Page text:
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 Problem Statement for ImportantSequence

Problem Statement


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Little Rudolph had an important sequence of positive integers. The sequence consisted of N positive integers a0, a1, .., aN-1.

Rudolph wrote the sequence onto the blackboard in the classroom. While Rudolph had gone out, little Arthur came into the classroom and saw the sequence. Arthur likes to play with numbers as much as he likes to give his friends puzzles. So he did the following:
  • First, he wrote a '+' or a '-' between each pair of consecutive numbers (possibly using different signs for different pairs of numbers).
  • Next, for each sign he computed the result of the corresponding operation and wrote it under the sign. I.e., if he used the '+' sign between ai and ai+1, he would write the sum ai+ai+1 under this '+' sign. Similarly, if he used the '-' sign between ai and ai+1, he would write the difference ai-ai+1. In this way he obtained a new sequence of N-1 numbers b0, b1, .., bN-2.
  • Finally, he erased the original sequence. Now there was only the operator sequence o0, o1, .., oN-2 and the resulting number sequence b0, b2, .., bN-2 left on the blackboard.
For example, if the original sequence was {1, 2, 3, 4}, and Arthur wrote operators {+, -, +}, then the content of the blackboard changed like this:

1   2   3   4    ->    1 + 2 - 3 + 4    ->    1 + 2 - 3 + 4    ->     +  -  +
                                                3  -1   7             3 -1  7

When Rudolph returned, he was shocked as his important sequence had disappeared. Arthur quickly told him what operations he had performed and that Rudolph has to simply reconstruct the orginal sequence.

Unfortunately, little Arthur did not realize that it is not necessarily possible to determine the original sequence uniquely. For example, both original sequences {1, 2, 3, 4} and {2, 1, 2, 5} lead to the same sequence {3, -1, 7} when operator sequence is {+, -, +}.

The only thing Rudolph remembers about his original sequence is that all the integers were positive. Rudolph now wants to count all sequences of positive integers that match the blackboard. You are given int[] B and String operators both containing N-1 elements. The i-th element of B is the number bi and i-th element of operators will be '+' or '-', meaning that the i-th operator is + or -, respectively. Return the number of different positive integer sequences A that lead to sequence B when operators operators are used in the way described. If there are infinitely many such sequences, return -1. Note that there may be test cases where no valid sequence A exists. For such test cases the correct return value is 0.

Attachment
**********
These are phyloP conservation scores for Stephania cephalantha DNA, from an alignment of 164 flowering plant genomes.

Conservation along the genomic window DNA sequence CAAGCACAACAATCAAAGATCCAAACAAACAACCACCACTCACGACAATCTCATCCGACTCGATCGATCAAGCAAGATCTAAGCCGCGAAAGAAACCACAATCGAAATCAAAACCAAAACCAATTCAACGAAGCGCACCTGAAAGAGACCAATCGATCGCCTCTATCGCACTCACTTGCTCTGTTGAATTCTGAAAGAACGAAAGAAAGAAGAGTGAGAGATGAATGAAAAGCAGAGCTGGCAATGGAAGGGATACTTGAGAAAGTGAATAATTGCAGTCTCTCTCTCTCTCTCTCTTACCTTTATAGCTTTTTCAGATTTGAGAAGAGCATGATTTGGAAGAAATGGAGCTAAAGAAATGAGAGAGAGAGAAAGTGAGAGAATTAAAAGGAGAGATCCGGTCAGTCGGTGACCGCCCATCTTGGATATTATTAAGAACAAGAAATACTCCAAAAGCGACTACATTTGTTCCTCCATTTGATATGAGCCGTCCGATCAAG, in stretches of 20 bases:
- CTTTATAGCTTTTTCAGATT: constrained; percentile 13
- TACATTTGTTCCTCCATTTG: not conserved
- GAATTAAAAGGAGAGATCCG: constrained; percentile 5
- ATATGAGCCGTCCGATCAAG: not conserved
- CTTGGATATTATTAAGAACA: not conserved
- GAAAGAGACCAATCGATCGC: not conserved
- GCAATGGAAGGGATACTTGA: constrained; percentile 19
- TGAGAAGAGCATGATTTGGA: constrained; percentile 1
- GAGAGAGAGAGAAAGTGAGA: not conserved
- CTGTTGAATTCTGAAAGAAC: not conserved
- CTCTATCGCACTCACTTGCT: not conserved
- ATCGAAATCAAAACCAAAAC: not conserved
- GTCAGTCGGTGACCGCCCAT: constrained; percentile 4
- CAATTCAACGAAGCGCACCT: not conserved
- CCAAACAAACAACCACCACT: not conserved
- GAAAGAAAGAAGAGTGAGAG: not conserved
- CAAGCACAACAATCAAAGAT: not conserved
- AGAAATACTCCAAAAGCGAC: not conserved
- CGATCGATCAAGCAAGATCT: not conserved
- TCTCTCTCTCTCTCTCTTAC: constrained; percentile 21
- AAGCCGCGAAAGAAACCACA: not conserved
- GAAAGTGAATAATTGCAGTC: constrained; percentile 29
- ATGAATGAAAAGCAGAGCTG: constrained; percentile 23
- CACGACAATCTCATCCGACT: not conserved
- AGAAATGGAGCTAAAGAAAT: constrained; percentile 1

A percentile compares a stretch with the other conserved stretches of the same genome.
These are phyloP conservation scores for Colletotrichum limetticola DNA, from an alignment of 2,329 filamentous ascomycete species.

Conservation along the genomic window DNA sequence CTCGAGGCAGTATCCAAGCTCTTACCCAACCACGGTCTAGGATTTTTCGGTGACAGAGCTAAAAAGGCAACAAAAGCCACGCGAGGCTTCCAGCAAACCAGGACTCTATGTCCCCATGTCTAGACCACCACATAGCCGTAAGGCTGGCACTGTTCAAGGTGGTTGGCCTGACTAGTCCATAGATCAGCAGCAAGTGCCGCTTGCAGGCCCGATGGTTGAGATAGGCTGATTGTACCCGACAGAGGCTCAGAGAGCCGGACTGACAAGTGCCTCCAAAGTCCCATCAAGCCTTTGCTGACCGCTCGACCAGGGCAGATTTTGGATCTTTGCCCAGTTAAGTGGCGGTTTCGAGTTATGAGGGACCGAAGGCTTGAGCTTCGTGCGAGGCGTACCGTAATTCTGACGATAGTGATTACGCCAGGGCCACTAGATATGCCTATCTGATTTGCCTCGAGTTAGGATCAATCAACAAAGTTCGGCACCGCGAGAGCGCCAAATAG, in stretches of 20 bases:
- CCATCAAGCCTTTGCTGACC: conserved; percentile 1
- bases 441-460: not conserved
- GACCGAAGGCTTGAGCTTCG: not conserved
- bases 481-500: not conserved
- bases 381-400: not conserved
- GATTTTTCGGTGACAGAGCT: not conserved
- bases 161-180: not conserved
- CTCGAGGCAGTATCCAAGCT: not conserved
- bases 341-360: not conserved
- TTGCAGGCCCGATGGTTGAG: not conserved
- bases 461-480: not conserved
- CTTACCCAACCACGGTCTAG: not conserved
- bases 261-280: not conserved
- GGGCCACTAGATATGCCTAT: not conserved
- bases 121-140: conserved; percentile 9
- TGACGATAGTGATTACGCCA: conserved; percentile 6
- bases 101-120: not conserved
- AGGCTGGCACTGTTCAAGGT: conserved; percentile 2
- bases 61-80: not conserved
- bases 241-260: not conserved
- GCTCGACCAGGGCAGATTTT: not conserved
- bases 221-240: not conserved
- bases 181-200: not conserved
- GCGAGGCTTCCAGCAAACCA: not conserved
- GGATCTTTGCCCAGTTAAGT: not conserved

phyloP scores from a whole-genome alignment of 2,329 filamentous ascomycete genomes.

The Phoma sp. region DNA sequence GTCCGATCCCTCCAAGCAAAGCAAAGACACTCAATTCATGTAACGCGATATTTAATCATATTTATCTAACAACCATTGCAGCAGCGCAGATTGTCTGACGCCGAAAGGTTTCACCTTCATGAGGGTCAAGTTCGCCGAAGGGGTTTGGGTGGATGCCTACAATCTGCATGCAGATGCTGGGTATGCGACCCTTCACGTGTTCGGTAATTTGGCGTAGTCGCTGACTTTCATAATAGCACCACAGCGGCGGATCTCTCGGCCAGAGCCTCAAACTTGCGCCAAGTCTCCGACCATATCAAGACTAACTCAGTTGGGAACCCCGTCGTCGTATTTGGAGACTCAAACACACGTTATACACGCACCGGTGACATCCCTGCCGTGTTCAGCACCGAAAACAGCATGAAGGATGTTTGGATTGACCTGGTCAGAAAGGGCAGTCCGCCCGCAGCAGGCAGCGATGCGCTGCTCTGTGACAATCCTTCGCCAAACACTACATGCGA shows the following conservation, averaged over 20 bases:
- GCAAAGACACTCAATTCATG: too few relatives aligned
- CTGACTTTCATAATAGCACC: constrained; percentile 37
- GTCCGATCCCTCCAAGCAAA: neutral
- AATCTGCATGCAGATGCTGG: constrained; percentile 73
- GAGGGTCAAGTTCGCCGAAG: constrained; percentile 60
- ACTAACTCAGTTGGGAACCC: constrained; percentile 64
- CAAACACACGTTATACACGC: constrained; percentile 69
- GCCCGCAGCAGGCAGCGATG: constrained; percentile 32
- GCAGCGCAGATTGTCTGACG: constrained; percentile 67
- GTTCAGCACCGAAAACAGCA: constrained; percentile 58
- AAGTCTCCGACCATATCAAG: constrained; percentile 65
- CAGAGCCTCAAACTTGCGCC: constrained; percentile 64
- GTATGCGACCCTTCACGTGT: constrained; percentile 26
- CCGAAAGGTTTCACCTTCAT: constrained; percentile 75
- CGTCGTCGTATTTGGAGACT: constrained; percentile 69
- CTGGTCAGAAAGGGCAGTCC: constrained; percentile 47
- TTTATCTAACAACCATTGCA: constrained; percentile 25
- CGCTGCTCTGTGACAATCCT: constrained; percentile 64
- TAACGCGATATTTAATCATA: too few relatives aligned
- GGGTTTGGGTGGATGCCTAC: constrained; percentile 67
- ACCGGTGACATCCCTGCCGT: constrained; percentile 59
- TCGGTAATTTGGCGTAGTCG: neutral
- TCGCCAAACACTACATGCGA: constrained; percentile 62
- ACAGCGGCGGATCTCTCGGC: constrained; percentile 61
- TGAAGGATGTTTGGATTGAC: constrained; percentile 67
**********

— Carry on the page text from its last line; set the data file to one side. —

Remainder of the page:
Parameters:int[], String
Method signature:int getCount(int[] B, String operators)
(be sure your method is public)


-It is guaranteed that the correct answer will always fit into the 32-bit signed integer type.
-The integer 0 (zero) is not positive. It may not occur in Rudolph's original sequence.


-B will contain between 1 and 50 elements, inclusive.
-operators will contain the same number of characters as the number of elements in B.
-Each element of B will be between -1000000000 (-109) and 1000000000 (109), inclusive.
-Each character in operators will be either '+' or '-' (quotes for clarity).


{3, -1, 7}
Returns: 2
From the problem statement.
Returns: -1
There are infinitely many pairs of positive integers that differ by one.
Returns: 0
Note that all numbers ai have to be positive integers.
Returns: 9
{540, 2012, 540, 2012, 540, 2012, 540}
Returns: 1471

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This problem was used for:
       Single Round Match 540 Round 1 - Division I, Level One
       Single Round Match 540 Round 1 - Division II, Level Two